Most people are familiar with the age-old advice of using ice packs and heating pads when something is sore or injured. The unfortunate reality is that there is still a lot of general confusion of when to ice, when to heat, when to alternate and why even bother.
When to use Cryotherapy:
Immediately after an injury - If you’ve ever had an injury you’ve probably been told to put ice on it. Ice is great to use immediately after an injury but can be (and should be) used for much more! Ice can calm down tissues that are inflamed and bring down swelling which can be painful and take more time than needed to calm. This can be an immediate way to bring down the pain level of a fresh injury.
To speed up recovery - Ice isn’t just used in the immediate aftermath of a strain, pull or injury. If you’re an athlete who is training at high frequency and high intensity, ice can be your best friend for post-workout relief. Many elite athletes go as far as climbing in baths full of ice water after competition or a difficult training session. You don’t have to go this far after every workout, but if you are worried about your muscles’ ability to recover quickly, doing an ice massage or taking an ice bath after a hard workout will help flush out your muscles, relieve inflammation and allow you to recover faster.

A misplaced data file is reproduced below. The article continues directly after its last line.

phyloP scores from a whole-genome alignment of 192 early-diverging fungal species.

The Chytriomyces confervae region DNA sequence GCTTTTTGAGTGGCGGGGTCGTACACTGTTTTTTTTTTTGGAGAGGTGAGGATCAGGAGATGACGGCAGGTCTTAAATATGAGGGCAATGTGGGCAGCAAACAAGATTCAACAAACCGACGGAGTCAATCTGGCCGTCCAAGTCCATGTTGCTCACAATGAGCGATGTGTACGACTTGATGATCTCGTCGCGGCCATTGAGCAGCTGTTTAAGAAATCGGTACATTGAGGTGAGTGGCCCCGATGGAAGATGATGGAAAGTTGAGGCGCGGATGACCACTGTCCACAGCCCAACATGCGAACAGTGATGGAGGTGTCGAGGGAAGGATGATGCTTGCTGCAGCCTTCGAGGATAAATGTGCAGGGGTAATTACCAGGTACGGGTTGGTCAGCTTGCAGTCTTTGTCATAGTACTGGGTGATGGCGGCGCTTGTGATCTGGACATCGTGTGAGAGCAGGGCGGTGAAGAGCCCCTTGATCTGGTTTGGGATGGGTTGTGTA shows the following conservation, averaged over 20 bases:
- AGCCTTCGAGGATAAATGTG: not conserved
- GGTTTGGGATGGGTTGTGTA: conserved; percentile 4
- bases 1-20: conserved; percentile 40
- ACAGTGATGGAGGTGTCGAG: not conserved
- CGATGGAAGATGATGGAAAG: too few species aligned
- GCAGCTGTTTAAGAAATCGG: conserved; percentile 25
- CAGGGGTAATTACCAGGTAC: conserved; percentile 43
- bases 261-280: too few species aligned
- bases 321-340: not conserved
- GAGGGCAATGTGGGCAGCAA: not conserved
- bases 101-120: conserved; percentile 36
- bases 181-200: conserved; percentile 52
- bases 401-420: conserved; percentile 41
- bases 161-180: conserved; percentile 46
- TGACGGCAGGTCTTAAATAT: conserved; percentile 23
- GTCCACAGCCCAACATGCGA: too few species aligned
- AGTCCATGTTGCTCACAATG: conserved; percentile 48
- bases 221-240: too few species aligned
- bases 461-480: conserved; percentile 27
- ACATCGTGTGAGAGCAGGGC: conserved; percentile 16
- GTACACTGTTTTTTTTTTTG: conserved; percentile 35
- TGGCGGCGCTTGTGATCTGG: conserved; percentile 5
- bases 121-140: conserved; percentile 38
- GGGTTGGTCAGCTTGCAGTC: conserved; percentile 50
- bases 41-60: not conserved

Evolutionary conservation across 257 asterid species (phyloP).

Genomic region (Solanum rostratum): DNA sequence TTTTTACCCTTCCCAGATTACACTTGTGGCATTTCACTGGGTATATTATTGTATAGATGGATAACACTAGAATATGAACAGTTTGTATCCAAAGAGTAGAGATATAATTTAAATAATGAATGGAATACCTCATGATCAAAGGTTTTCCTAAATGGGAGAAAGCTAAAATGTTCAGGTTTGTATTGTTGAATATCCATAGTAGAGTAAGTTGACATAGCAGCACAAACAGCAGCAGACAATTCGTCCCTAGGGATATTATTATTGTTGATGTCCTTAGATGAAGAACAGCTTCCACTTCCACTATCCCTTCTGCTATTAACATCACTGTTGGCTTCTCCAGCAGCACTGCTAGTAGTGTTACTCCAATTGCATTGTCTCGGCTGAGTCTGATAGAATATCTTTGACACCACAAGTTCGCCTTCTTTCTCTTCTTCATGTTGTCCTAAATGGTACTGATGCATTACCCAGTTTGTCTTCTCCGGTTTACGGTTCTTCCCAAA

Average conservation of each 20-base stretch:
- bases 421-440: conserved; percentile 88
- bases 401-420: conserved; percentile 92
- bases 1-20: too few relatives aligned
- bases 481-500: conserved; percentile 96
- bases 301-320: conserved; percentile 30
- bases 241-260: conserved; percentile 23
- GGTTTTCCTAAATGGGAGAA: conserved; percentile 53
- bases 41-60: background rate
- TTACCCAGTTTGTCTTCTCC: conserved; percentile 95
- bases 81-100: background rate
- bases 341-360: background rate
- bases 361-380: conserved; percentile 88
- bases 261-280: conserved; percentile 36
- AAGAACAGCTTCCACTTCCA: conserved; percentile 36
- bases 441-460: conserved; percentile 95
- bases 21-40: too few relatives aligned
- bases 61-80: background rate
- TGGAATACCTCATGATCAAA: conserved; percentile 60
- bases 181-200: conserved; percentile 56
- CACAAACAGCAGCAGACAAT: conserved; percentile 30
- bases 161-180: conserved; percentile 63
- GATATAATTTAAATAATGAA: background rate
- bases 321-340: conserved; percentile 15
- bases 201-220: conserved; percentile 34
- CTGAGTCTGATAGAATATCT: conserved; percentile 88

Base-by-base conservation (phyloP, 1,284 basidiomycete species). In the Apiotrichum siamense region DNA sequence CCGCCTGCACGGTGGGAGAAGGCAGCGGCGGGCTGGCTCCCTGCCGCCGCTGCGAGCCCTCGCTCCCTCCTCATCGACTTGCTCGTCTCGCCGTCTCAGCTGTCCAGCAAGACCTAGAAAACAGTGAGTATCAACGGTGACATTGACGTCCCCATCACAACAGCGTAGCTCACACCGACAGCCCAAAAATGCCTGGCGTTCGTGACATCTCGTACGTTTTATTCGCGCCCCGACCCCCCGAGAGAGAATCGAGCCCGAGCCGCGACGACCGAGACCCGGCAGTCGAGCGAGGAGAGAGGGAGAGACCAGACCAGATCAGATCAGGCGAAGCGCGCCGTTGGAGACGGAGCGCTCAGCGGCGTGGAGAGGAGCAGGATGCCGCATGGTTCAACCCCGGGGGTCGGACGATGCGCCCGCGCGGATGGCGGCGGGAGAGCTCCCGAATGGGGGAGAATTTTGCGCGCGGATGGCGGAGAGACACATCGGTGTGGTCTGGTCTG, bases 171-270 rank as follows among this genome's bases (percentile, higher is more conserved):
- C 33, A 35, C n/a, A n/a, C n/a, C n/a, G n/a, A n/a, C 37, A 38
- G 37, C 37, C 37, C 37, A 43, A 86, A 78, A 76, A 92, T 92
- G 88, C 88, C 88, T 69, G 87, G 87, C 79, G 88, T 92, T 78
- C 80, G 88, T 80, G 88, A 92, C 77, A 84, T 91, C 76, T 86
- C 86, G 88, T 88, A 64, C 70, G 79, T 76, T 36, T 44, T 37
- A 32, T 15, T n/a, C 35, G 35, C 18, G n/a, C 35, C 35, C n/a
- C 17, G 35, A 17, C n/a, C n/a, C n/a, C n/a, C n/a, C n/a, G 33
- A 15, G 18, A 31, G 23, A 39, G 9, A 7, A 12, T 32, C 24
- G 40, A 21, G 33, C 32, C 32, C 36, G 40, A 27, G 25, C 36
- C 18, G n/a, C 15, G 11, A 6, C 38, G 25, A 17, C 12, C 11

To relieve acute pain – If you’re struggling with a nagging injury, icing regularly can help relieve pain during flare ups. It’s never a bad idea to ice regularly even if the initial inflammation goes down after 48 hours of injury. Icing helps limit localized inflammation by restricting blood flow to the injured area. It can also provide soothing relief and numb acute pain.
When to use Thermotherapy:
Chronic pain, stiffness and aches – comfortable amounts of heat can sooth away muscle tension that causes chronic pain. Heat increases oxygen flow and nutrients to muscles, helping to heal damaged tissue. Soothing heat will relax stiffness in joints and muscles that are triggering stiffness and aches.
Before physical activity – it’s common to warm up muscles through physical activity before exercise or competition. If you want to take an additional step in protecting yourself from injury, heating muscles and joints before exercise can help injury prevention. Using a simple heating pad on any trouble areas for 10-15 minutes per area will help loosen up muscles so you can avoid unwanted stress.
Alternating between hot and cold therapy is called contrasting therapy. This can be beneficial and extremely stimulating.
The bottom line
Cryotherapy is better for post-workout recovery and acute injury because it:
- Reduces swelling and inflammation by constricting local blood vessels and decreasing tissue temperature, leading to decreased blood-flow
- Numbs pain by numbing nerve receptors from the decreased blood-flow
- Speeds up muscle recovery by flushing out dead blood cells
Thermotherapy is better for chronic pain and pre-workout injury prevention because it:
- Warms up muscles and joints preventing injuries like strains and tears
- Increases oxygen flow to the muscle, helping to heal damaged tissue
- Relaxes stiffness and helps eliminate toxins